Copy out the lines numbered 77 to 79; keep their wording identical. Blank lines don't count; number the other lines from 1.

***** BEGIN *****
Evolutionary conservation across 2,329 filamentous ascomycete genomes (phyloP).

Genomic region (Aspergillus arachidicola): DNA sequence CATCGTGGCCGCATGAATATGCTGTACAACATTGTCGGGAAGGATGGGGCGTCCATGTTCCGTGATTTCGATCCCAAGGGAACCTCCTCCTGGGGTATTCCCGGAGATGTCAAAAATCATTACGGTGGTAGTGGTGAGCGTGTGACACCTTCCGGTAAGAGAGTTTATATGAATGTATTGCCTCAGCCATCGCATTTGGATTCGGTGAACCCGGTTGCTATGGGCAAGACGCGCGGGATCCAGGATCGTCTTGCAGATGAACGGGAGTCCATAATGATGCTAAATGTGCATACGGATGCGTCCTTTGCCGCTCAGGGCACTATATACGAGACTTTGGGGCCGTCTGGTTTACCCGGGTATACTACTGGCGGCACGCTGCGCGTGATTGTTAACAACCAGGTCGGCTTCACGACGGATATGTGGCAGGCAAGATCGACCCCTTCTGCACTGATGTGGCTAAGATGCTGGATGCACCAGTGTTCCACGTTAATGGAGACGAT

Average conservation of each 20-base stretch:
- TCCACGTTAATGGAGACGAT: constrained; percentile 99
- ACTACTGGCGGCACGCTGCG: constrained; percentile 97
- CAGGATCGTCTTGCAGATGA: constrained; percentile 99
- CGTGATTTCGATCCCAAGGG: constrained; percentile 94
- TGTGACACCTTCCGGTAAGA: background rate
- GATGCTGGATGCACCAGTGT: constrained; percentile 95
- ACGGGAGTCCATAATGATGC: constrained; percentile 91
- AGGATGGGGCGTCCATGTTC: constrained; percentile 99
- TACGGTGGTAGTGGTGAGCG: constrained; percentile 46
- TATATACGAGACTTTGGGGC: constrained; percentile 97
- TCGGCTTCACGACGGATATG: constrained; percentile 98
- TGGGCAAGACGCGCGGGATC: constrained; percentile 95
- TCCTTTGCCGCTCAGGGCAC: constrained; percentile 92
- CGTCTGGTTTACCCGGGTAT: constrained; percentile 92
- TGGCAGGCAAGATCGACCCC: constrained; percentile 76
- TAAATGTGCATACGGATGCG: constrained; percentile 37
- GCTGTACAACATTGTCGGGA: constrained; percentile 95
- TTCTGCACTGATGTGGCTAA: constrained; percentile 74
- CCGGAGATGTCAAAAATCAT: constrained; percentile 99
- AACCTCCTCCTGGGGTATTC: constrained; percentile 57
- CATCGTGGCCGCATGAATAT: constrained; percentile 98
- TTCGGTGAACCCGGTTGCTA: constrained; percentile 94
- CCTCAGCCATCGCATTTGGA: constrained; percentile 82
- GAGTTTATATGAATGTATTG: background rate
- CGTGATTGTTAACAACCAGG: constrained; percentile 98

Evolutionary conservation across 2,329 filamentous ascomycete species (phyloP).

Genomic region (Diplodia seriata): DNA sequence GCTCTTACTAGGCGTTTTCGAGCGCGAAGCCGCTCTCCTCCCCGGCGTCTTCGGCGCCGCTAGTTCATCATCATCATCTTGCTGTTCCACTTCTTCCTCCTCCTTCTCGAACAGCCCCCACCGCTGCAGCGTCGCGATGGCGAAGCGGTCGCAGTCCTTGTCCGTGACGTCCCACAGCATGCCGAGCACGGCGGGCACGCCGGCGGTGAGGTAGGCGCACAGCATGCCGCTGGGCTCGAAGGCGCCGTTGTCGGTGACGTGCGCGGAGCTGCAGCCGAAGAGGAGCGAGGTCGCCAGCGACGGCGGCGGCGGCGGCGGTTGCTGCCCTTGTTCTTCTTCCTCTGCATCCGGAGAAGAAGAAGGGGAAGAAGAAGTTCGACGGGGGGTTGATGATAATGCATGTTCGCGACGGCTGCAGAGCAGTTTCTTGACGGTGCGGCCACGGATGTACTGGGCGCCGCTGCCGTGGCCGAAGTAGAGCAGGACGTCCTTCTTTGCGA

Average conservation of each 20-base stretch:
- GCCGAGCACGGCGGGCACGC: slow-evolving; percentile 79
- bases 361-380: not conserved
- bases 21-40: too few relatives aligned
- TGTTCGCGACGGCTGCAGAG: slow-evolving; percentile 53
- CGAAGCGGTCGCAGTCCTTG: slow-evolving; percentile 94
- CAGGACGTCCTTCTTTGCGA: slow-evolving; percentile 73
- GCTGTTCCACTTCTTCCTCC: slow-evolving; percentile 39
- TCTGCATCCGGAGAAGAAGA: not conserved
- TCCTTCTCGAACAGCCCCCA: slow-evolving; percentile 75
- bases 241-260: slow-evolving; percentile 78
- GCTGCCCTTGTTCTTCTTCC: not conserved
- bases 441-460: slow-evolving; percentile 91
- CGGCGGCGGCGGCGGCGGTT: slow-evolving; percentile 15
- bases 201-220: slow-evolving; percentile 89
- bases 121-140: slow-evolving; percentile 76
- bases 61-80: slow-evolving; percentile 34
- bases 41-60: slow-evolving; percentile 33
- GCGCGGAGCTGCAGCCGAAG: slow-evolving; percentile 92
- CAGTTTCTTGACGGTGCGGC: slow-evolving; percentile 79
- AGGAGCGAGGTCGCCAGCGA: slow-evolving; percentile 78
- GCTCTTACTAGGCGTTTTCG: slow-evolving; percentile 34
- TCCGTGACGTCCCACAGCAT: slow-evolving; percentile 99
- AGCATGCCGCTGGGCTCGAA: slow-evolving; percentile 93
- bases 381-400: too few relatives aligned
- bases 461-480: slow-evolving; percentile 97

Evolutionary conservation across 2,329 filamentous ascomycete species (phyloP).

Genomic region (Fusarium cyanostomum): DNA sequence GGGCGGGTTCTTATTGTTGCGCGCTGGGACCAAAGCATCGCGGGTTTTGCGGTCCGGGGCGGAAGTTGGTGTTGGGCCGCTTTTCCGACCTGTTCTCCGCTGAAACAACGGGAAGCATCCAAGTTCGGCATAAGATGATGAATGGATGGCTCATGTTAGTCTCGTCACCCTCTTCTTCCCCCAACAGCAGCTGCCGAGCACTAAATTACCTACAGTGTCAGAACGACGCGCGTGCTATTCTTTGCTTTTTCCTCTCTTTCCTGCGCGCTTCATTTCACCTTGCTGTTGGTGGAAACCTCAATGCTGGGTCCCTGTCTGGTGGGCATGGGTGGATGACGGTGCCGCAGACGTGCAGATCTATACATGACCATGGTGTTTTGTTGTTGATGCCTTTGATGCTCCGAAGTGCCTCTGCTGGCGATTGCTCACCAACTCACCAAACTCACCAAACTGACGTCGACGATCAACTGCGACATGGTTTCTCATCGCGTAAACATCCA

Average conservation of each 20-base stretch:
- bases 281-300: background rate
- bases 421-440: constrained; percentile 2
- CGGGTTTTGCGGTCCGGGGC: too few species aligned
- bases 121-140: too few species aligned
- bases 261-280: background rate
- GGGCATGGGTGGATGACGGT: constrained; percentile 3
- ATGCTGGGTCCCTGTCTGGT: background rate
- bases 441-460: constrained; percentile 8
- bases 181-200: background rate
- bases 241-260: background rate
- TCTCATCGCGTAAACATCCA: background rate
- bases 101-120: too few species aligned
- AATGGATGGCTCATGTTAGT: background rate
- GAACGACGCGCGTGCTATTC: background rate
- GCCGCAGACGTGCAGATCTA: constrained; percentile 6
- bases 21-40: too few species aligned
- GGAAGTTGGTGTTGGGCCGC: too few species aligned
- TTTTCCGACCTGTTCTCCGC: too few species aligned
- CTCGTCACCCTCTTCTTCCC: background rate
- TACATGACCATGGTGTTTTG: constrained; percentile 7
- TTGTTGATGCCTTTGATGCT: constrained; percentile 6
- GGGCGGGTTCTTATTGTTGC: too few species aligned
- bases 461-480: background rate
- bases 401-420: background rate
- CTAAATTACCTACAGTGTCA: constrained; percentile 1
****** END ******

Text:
- TTTTCCGACCTGTTCTCCGC: too few species aligned
- CTCGTCACCCTCTTCTTCCC: background rate
- TACATGACCATGGTGTTTTG: constrained; percentile 7